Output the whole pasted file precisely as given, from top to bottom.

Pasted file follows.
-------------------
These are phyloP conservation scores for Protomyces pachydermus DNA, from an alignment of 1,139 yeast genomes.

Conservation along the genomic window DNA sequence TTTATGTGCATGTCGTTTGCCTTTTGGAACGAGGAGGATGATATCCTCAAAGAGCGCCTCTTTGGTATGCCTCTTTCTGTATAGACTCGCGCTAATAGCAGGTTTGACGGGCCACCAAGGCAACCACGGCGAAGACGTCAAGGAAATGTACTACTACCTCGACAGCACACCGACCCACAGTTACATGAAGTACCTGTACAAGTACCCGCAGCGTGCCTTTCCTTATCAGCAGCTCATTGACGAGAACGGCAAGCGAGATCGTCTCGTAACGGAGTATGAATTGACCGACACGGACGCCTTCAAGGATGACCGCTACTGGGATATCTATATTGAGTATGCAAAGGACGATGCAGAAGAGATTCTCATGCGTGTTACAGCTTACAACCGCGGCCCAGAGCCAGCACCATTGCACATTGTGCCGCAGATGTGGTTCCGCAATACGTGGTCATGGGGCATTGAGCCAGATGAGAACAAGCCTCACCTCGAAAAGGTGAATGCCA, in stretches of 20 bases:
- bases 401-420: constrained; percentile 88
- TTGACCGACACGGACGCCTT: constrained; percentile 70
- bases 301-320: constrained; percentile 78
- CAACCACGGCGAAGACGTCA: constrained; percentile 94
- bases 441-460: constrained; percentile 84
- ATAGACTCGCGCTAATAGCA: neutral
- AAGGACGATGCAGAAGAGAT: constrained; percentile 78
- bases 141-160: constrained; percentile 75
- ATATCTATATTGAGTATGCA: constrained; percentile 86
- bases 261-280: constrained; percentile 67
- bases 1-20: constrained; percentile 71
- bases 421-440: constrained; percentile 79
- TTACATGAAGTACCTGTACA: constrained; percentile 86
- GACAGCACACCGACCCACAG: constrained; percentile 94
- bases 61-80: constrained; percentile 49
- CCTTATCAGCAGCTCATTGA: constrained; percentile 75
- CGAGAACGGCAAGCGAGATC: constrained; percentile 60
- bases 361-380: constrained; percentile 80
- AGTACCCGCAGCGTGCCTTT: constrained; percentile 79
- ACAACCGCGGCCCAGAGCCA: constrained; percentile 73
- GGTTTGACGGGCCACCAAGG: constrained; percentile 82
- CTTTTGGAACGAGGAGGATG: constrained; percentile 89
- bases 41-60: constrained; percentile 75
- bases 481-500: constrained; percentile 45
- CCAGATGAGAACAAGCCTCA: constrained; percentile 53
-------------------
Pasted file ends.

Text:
These are phyloP conservation scores for Protomyces pachydermus DNA, from an alignment of 1,139 yeast genomes.

Conservation along the genomic window DNA sequence TTTATGTGCATGTCGTTTGCCTTTTGGAACGAGGAGGATGATATCCTCAAAGAGCGCCTCTTTGGTATGCCTCTTTCTGTATAGACTCGCGCTAATAGCAGGTTTGACGGGCCACCAAGGCAACCACGGCGAAGACGTCAAGGAAATGTACTACTACCTCGACAGCACACCGACCCACAGTTACATGAAGTACCTGTACAAGTACCCGCAGCGTGCCTTTCCTTATCAGCAGCTCATTGACGAGAACGGCAAGCGAGATCGTCTCGTAACGGAGTATGAATTGACCGACACGGACGCCTTCAAGGATGACCGCTACTGGGATATCTATATTGAGTATGCAAAGGACGATGCAGAAGAGATTCTCATGCGTGTTACAGCTTACAACCGCGGCCCAGAGCCAGCACCATTGCACATTGTGCCGCAGATGTGGTTCCGCAATACGTGGTCATGGGGCATTGAGCCAGATGAGAACAAGCCTCACCTCGAAAAGGTGAATGCCA, in stretches of 20 bases:
- bases 401-420: constrained; percentile 88
- TTGACCGACACGGACGCCTT: constrained; percentile 70
- bases 301-320: constrained; percentile 78
- CAACCACGGCGAAGACGTCA: constrained; percentile 94
- bases 441-460: constrained; percentile 84
- ATAGACTCGCGCTAATAGCA: neutral
- AAGGACGATGCAGAAGAGAT: constrained; percentile 78
- bases 141-160: constrained; percentile 75
- ATATCTATATTGAGTATGCA: constrained; percentile 86
- bases 261-280: constrained; percentile 67
- bases 1-20: constrained; percentile 71
- bases 421-440: constrained; percentile 79
- TTACATGAAGTACCTGTACA: constrained; percentile 86
- GACAGCACACCGACCCACAG: constrained; percentile 94
- bases 61-80: constrained; percentile 49
- CCTTATCAGCAGCTCATTGA: constrained; percentile 75
- CGAGAACGGCAAGCGAGATC: constrained; percentile 60
- bases 361-380: constrained; percentile 80
- AGTACCCGCAGCGTGCCTTT: constrained; percentile 79
- ACAACCGCGGCCCAGAGCCA: constrained; percentile 73
- GGTTTGACGGGCCACCAAGG: constrained; percentile 82
- CTTTTGGAACGAGGAGGATG: constrained; percentile 89
- bases 41-60: constrained; percentile 75
- bases 481-500: constrained; percentile 45
- CCAGATGAGAACAAGCCTCA: constrained; percentile 53